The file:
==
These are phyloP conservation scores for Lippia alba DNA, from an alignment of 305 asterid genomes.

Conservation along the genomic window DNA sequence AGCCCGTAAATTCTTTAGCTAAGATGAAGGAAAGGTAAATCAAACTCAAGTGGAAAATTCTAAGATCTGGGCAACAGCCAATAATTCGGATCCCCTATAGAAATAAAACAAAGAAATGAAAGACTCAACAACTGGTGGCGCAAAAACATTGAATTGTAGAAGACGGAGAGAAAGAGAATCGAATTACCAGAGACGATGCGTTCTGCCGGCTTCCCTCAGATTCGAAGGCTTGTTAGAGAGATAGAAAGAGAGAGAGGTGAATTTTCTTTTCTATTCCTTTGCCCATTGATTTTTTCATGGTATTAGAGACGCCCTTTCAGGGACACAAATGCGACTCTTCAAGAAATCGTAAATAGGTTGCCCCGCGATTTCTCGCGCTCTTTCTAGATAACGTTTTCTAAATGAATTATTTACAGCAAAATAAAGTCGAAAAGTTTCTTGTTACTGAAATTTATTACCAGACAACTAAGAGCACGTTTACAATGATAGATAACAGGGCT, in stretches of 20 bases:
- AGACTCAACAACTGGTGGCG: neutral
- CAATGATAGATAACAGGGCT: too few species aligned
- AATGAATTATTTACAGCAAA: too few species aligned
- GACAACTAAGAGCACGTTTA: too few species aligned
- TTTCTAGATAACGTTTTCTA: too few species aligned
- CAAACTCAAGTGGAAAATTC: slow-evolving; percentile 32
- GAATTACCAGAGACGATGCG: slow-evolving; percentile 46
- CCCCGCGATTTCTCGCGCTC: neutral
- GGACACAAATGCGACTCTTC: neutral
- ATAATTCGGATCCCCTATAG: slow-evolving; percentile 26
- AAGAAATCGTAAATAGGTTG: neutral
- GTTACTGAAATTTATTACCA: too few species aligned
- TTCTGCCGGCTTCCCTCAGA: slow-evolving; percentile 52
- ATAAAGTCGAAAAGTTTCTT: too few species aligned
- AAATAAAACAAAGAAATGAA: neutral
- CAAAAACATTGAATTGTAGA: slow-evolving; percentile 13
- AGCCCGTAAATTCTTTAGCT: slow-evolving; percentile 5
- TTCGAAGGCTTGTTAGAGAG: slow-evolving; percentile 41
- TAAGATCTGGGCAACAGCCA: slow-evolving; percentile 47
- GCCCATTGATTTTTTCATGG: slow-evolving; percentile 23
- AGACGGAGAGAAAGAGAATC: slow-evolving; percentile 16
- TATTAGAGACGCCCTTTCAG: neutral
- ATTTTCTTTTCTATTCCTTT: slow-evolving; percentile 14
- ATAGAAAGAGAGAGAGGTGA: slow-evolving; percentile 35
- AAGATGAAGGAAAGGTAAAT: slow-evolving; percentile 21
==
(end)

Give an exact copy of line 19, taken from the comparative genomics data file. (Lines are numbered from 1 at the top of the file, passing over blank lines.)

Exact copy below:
- AGCCCGTAAATTCTTTAGCT: slow-evolving; percentile 5